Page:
Remember the great AL MVP debate of 2012? We may have another.
Yeah, I know, most of us want to forget it. The media and fan arguments got pretty ugly on Al Gore's Internet -- from the mainstream media to the smallest of fan message boards and spilling into local pubs everywhere.
Regardless, if things continue as they have to this point in the season, and we're close to halfway home, there's going to be another battle at the top.
Davis had a big series, but so did Tigers superstar Miguel Cabrera, who -- as noted by the Associated Press -- became the first man since Ted Williams in 1948 to collect at least 100 hits and 71 RBI through his team's first 70 games. Sure, it's a rather arbitrary way to cherry-pick a hot pace, but Cabrera's numbers are so good it's worthy of digging up such gems.
Then again, Davis may well win an MVP vote over Cabrera if it were held right now. He'd at least have a legitimate shot. I'm not talking about who I'd vote for because I don't have a vote. But let's take a look at the traditional numbers -- where most MVP voters still stand -- side-by-side, through Wednesday's action:
|Who would be AL MVP right now?|
We also know the voters hold team performance near and dear in MVP voting. Both of these teams are currently in playoff position and the Orioles (42-31) have a bit better record (39-31).
There's no wrong choice. Davis has Cabrera on the power, Cabrera takes the rest and it's all relatively close -- or at least seems to even out in the end. It would likely be a toss-up. With the vote over 85 games away, the question is: Will these two stay neck-and-neck?
We know Cabrera can keep up a torrid pace. He's done so ever since he came into the league as a teenager. Even if his numbers fall off a little, he'll be among the best hitters all season. He's also the easy answer to "who is the best hitter on the planet?" when taking career pedigree and current performance all under consideration.
So can Davis keep pace?
There's a chance, and it's not unreasonable to say he can.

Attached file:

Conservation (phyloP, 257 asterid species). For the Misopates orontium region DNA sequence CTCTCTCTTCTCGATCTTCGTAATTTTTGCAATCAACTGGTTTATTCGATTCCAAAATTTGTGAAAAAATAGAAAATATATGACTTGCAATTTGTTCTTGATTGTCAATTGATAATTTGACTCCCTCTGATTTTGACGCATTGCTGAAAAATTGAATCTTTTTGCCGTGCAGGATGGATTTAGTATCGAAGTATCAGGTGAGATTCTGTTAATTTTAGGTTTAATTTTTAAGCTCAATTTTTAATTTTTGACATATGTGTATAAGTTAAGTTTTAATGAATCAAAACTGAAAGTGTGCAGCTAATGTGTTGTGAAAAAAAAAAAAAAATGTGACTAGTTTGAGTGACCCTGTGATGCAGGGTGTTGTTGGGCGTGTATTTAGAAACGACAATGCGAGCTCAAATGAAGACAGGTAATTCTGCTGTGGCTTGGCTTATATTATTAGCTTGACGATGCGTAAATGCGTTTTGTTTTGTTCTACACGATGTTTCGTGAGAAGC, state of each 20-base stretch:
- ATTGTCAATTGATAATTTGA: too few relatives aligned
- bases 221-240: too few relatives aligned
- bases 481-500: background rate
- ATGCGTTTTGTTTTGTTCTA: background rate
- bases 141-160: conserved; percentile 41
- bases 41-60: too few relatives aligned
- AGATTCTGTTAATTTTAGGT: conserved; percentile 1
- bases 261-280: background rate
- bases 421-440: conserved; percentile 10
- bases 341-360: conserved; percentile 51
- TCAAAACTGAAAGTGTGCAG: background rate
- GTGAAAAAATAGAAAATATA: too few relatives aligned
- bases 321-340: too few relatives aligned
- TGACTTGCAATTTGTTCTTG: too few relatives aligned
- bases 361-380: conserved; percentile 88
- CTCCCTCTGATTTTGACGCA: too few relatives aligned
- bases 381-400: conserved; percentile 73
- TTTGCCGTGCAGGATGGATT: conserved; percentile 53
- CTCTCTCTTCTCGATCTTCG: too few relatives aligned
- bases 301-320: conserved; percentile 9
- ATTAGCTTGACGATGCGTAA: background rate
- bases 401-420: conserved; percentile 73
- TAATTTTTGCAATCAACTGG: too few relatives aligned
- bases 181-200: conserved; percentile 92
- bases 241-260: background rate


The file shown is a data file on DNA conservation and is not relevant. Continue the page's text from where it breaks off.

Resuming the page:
First of all, talented batters make adjustments at the big-league level and breakout seasons happen. To stick in the same division, we saw it happen recently with Jose Bautista of the Blue Jays. And Davis has always had big-time power. He hit 17 homers in 295 at-bats as a 22-year-old rookie in 2008. He hit 21 homers the next season in 391 at-bats, but he fell out of favor with the Rangers due to his issues with the strike zone. Namely, he struck out far too often while rarely walking. Some was pitch selection and some was him just not being able to make consistent contact.
Even last season, which at the time appeared to be Davis' breakout campaign, he struck out 169 times against only 37 walks -- which were a career high. So far this year, in only 72 games, Davis has drawn 32 walks.
The difference is Davis has swung at about five percent fewer pitches outside the strike zone than he did last season while also making better contact. As a result, he's seeing fewer strikes but absolutely punishing the ball when he does get one. This shows he's fully adjusted to big-league pitching and that it's not unreasonable to parlay his adjustments into an MVP-caliber season, given the significant amount of hitting talent he possesses.
If Davis can keep it up, the AL MVP race is once again going to be a popular topic down the stretch. It may not contain the venom of last year's race -- pitting old-school vs. new-school stats -- since both Davis and Cabrera have similar skill sets, but it'll be an argument nonetheless.
It's up to Davis.